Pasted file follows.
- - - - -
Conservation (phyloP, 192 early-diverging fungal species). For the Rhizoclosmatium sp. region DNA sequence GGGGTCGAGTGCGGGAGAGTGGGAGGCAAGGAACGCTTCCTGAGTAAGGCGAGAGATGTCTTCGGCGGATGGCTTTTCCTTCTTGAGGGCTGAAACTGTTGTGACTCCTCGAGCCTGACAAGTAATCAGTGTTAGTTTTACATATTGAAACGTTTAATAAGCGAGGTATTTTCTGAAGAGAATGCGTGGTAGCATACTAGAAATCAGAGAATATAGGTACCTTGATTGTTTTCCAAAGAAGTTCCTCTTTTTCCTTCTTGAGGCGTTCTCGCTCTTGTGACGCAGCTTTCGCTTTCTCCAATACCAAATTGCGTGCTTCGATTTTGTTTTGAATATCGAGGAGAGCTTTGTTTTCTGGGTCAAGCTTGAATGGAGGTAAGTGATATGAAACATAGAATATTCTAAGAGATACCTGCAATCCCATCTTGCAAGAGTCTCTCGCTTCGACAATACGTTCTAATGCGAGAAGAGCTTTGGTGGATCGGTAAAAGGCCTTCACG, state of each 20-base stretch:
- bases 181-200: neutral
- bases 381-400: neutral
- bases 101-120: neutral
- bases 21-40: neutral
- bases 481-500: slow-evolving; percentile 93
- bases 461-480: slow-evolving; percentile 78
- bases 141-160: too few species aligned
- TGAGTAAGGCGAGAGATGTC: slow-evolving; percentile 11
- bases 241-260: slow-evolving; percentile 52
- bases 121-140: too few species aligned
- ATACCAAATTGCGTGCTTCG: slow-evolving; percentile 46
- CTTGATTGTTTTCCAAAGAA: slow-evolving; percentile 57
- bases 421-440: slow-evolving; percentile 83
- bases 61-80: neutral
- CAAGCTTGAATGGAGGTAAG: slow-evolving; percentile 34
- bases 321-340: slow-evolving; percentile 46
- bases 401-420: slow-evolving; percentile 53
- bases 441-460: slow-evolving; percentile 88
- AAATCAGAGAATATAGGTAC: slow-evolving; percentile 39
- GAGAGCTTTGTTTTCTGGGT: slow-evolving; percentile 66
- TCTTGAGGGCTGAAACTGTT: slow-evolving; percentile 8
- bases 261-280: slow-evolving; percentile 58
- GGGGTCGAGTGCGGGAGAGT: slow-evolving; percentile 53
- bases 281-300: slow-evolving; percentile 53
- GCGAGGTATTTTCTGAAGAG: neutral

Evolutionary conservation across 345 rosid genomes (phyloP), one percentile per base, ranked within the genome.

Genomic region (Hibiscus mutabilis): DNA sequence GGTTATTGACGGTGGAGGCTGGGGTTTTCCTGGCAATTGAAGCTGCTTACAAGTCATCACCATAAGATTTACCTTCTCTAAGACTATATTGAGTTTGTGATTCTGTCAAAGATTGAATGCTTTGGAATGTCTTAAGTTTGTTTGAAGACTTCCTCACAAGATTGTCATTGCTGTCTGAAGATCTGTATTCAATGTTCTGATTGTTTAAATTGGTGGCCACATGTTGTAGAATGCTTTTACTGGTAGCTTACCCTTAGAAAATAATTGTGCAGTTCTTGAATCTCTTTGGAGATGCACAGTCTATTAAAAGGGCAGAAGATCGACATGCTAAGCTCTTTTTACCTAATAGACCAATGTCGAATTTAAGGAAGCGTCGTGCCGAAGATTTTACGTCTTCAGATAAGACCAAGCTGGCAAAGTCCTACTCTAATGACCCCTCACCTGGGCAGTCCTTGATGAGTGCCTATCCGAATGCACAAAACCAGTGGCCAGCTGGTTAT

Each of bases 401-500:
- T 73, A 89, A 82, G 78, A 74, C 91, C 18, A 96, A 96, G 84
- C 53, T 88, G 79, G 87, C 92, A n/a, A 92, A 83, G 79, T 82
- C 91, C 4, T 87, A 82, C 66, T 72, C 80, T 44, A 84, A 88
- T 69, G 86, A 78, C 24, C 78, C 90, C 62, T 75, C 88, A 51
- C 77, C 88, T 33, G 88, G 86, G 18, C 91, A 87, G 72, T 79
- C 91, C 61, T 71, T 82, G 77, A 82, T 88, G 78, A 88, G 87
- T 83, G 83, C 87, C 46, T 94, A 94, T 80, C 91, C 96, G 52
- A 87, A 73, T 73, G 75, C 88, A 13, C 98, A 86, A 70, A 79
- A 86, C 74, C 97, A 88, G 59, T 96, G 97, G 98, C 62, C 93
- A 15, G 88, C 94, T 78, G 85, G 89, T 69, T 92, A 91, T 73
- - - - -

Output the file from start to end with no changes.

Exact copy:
Conservation (phyloP, 192 early-diverging fungal species). For the Rhizoclosmatium sp. region DNA sequence GGGGTCGAGTGCGGGAGAGTGGGAGGCAAGGAACGCTTCCTGAGTAAGGCGAGAGATGTCTTCGGCGGATGGCTTTTCCTTCTTGAGGGCTGAAACTGTTGTGACTCCTCGAGCCTGACAAGTAATCAGTGTTAGTTTTACATATTGAAACGTTTAATAAGCGAGGTATTTTCTGAAGAGAATGCGTGGTAGCATACTAGAAATCAGAGAATATAGGTACCTTGATTGTTTTCCAAAGAAGTTCCTCTTTTTCCTTCTTGAGGCGTTCTCGCTCTTGTGACGCAGCTTTCGCTTTCTCCAATACCAAATTGCGTGCTTCGATTTTGTTTTGAATATCGAGGAGAGCTTTGTTTTCTGGGTCAAGCTTGAATGGAGGTAAGTGATATGAAACATAGAATATTCTAAGAGATACCTGCAATCCCATCTTGCAAGAGTCTCTCGCTTCGACAATACGTTCTAATGCGAGAAGAGCTTTGGTGGATCGGTAAAAGGCCTTCACG, state of each 20-base stretch:
- bases 181-200: neutral
- bases 381-400: neutral
- bases 101-120: neutral
- bases 21-40: neutral
- bases 481-500: slow-evolving; percentile 93
- bases 461-480: slow-evolving; percentile 78
- bases 141-160: too few species aligned
- TGAGTAAGGCGAGAGATGTC: slow-evolving; percentile 11
- bases 241-260: slow-evolving; percentile 52
- bases 121-140: too few species aligned
- ATACCAAATTGCGTGCTTCG: slow-evolving; percentile 46
- CTTGATTGTTTTCCAAAGAA: slow-evolving; percentile 57
- bases 421-440: slow-evolving; percentile 83
- bases 61-80: neutral
- CAAGCTTGAATGGAGGTAAG: slow-evolving; percentile 34
- bases 321-340: slow-evolving; percentile 46
- bases 401-420: slow-evolving; percentile 53
- bases 441-460: slow-evolving; percentile 88
- AAATCAGAGAATATAGGTAC: slow-evolving; percentile 39
- GAGAGCTTTGTTTTCTGGGT: slow-evolving; percentile 66
- TCTTGAGGGCTGAAACTGTT: slow-evolving; percentile 8
- bases 261-280: slow-evolving; percentile 58
- GGGGTCGAGTGCGGGAGAGT: slow-evolving; percentile 53
- bases 281-300: slow-evolving; percentile 53
- GCGAGGTATTTTCTGAAGAG: neutral

Evolutionary conservation across 345 rosid genomes (phyloP), one percentile per base, ranked within the genome.

Genomic region (Hibiscus mutabilis): DNA sequence GGTTATTGACGGTGGAGGCTGGGGTTTTCCTGGCAATTGAAGCTGCTTACAAGTCATCACCATAAGATTTACCTTCTCTAAGACTATATTGAGTTTGTGATTCTGTCAAAGATTGAATGCTTTGGAATGTCTTAAGTTTGTTTGAAGACTTCCTCACAAGATTGTCATTGCTGTCTGAAGATCTGTATTCAATGTTCTGATTGTTTAAATTGGTGGCCACATGTTGTAGAATGCTTTTACTGGTAGCTTACCCTTAGAAAATAATTGTGCAGTTCTTGAATCTCTTTGGAGATGCACAGTCTATTAAAAGGGCAGAAGATCGACATGCTAAGCTCTTTTTACCTAATAGACCAATGTCGAATTTAAGGAAGCGTCGTGCCGAAGATTTTACGTCTTCAGATAAGACCAAGCTGGCAAAGTCCTACTCTAATGACCCCTCACCTGGGCAGTCCTTGATGAGTGCCTATCCGAATGCACAAAACCAGTGGCCAGCTGGTTAT

Each of bases 401-500:
- T 73, A 89, A 82, G 78, A 74, C 91, C 18, A 96, A 96, G 84
- C 53, T 88, G 79, G 87, C 92, A n/a, A 92, A 83, G 79, T 82
- C 91, C 4, T 87, A 82, C 66, T 72, C 80, T 44, A 84, A 88
- T 69, G 86, A 78, C 24, C 78, C 90, C 62, T 75, C 88, A 51
- C 77, C 88, T 33, G 88, G 86, G 18, C 91, A 87, G 72, T 79
- C 91, C 61, T 71, T 82, G 77, A 82, T 88, G 78, A 88, G 87
- T 83, G 83, C 87, C 46, T 94, A 94, T 80, C 91, C 96, G 52
- A 87, A 73, T 73, G 75, C 88, A 13, C 98, A 86, A 70, A 79
- A 86, C 74, C 97, A 88, G 59, T 96, G 97, G 98, C 62, C 93
- A 15, G 88, C 94, T 78, G 85, G 89, T 69, T 92, A 91, T 73